115th Annual Conference - Honolulu, Hawaii
Friday, November 10 - Sunday, November 12, 2017

Ophelian Variations in Paul Griffiths’ let me tell you

Jonathan Burton, Whittier College

In let me tell you Paul Griffiths’ formal experimentations amount to what Elaine Showalter calls a “feminist poetics,” embedding within a male tradition a fractured female perspective that allows Shakespeare’s Ophelia to speak in a simultaneously familiar and resistant tongue. 

Proposal: 

On the face of it, Paul Griffiths’ let me tell you dazzles with its formal experimentation.  Working only with the 483 words assigned to Ophelia in Shakespeare’s second quarto and first folio editions of Hamlet, Griffiths crafts a backstory and prequel to Shakespeare’s play that moves between genres and styles with the kind of facility we tend to associate with James Joyce, William Carlos Williams, Jean Toomer and Anne Carson.  Across its just 139 pages we encounter narrative prose, song, stream of consciousness, sonnets, free verse and play-like passages of dialogue.  For Griffiths, who is best known as a music critic and librettist, these generic shifts function like harmonic variations, rehearsing in various registers a common theme: Ophelia thinks; Ophelia decides; and Ophelia acts.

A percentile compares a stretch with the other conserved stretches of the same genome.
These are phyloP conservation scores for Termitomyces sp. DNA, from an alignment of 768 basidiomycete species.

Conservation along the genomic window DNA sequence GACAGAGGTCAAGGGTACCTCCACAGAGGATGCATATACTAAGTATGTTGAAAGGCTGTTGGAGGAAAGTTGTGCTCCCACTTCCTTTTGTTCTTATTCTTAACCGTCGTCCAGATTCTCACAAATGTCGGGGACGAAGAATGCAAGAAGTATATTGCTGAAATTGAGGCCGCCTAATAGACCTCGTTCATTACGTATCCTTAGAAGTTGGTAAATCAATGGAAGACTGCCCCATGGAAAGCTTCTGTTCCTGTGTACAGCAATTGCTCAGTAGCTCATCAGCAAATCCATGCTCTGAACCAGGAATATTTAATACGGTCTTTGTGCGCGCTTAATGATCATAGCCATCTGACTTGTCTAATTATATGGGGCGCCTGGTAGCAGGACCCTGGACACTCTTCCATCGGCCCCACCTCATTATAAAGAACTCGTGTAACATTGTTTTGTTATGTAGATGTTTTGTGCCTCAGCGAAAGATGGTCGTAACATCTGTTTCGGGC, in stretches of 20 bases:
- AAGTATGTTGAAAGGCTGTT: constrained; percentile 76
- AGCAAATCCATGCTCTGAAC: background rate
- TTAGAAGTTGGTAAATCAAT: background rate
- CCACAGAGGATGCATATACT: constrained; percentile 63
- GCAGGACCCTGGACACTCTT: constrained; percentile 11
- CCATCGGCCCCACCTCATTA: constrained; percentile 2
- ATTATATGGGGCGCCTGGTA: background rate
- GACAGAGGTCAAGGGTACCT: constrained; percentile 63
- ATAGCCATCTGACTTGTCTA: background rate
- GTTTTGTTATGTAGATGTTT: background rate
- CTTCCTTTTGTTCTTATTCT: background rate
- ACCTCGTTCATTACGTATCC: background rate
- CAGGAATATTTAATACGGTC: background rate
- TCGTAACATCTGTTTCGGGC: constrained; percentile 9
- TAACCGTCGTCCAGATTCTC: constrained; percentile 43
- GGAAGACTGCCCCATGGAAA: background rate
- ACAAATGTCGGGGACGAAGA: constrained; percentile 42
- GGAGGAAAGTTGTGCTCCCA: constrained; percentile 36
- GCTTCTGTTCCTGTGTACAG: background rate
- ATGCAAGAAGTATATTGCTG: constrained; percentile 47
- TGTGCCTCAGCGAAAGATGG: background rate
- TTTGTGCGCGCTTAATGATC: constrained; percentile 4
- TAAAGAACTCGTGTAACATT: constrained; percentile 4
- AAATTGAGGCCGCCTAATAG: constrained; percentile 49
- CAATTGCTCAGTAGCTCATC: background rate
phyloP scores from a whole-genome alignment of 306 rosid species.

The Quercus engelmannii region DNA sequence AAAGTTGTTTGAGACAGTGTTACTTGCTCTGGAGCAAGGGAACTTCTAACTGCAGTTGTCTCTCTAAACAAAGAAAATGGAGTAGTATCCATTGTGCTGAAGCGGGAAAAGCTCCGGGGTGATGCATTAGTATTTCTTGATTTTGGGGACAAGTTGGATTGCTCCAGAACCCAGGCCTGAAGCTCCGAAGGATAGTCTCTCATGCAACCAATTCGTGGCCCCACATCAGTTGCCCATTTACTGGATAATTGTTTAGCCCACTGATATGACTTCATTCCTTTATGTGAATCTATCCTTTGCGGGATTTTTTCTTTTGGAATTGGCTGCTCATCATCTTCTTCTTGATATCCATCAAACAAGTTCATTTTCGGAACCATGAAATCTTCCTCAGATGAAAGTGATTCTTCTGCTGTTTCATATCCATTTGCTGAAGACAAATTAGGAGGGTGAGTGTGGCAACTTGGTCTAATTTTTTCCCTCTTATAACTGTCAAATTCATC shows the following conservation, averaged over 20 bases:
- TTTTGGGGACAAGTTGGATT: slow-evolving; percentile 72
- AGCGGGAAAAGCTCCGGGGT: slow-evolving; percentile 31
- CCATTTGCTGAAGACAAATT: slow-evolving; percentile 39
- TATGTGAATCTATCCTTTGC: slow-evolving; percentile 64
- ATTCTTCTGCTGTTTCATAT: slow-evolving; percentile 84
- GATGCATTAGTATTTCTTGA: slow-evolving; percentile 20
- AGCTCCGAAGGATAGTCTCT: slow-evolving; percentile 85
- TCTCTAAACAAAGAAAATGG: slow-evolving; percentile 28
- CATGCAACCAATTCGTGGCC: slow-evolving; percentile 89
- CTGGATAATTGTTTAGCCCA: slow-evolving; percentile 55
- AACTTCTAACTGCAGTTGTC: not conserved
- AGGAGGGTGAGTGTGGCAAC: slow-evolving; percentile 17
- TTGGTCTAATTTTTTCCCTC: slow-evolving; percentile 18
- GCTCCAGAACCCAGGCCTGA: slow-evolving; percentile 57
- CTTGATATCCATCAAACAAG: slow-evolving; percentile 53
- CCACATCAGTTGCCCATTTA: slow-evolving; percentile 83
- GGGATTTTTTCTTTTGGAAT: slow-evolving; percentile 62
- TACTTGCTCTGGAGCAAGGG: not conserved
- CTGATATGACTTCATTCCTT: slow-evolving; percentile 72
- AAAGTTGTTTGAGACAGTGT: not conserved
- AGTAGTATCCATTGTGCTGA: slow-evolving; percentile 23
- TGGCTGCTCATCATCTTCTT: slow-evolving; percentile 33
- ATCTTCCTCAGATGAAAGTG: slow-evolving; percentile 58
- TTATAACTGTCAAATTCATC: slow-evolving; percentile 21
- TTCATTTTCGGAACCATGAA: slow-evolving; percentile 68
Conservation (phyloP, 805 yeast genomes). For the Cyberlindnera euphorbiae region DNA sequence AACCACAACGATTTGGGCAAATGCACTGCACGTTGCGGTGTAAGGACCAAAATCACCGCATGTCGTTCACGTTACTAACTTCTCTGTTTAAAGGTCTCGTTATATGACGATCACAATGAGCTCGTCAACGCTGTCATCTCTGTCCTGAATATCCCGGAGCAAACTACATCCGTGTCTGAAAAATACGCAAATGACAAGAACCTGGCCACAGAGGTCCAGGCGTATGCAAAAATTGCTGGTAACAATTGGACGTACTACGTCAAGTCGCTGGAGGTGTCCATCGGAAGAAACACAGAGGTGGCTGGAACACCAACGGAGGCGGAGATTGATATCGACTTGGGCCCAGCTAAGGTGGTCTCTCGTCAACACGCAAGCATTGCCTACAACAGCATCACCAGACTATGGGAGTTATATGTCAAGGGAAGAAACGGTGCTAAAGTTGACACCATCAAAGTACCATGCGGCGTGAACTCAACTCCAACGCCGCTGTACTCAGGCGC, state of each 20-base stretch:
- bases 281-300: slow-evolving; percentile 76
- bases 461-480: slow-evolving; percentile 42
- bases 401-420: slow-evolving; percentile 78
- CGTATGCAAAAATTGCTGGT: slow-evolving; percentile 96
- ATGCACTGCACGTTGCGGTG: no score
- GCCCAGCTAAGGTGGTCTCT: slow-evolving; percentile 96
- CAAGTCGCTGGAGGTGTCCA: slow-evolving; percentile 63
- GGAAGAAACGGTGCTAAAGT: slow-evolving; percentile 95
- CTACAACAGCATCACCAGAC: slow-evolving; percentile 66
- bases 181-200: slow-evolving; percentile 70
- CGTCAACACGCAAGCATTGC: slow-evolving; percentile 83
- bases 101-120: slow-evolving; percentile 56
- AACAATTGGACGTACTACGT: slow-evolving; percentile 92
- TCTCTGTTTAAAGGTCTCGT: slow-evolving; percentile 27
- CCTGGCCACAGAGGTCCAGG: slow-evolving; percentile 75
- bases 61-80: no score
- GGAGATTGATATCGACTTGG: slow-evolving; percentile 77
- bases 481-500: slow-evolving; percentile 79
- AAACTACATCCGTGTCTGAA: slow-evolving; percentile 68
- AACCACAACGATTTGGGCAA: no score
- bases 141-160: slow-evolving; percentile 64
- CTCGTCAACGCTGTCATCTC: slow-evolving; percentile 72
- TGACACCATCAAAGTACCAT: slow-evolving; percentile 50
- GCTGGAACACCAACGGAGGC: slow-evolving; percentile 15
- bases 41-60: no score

The protean formalism of Griffiths’ slim volume helps us to see anew Ophelia’s supposed incoherence while refusing to sustain a history of appropriations and re-visions that either emphasize the subordination of Ophelia’s tragedy to Hamlet’s or seek to detach her entirely from Shakespeare’s prince.  In this paper, I argue that Griffiths’ formal experimentations serve two key purposes.  First, Griffith’s commitment to an Oulipian text means that the authority of Shakespeare’s language underpins every word spoken by his re-made Ophelia.  Second, Griffiths’ formal variations amount to what Elaine Showalter calls a “feminist poetics,” embedding within a male tradition a fractured female perspective in order to speak in a simultaneously familiar and resistant tongue.  Without adding a single word, Griffiths’ work ultimately allows us to re-see Shakespeare’s Ophelia as a figure no less complex and fascinating than Shakespeare’s paragon of subjectivity.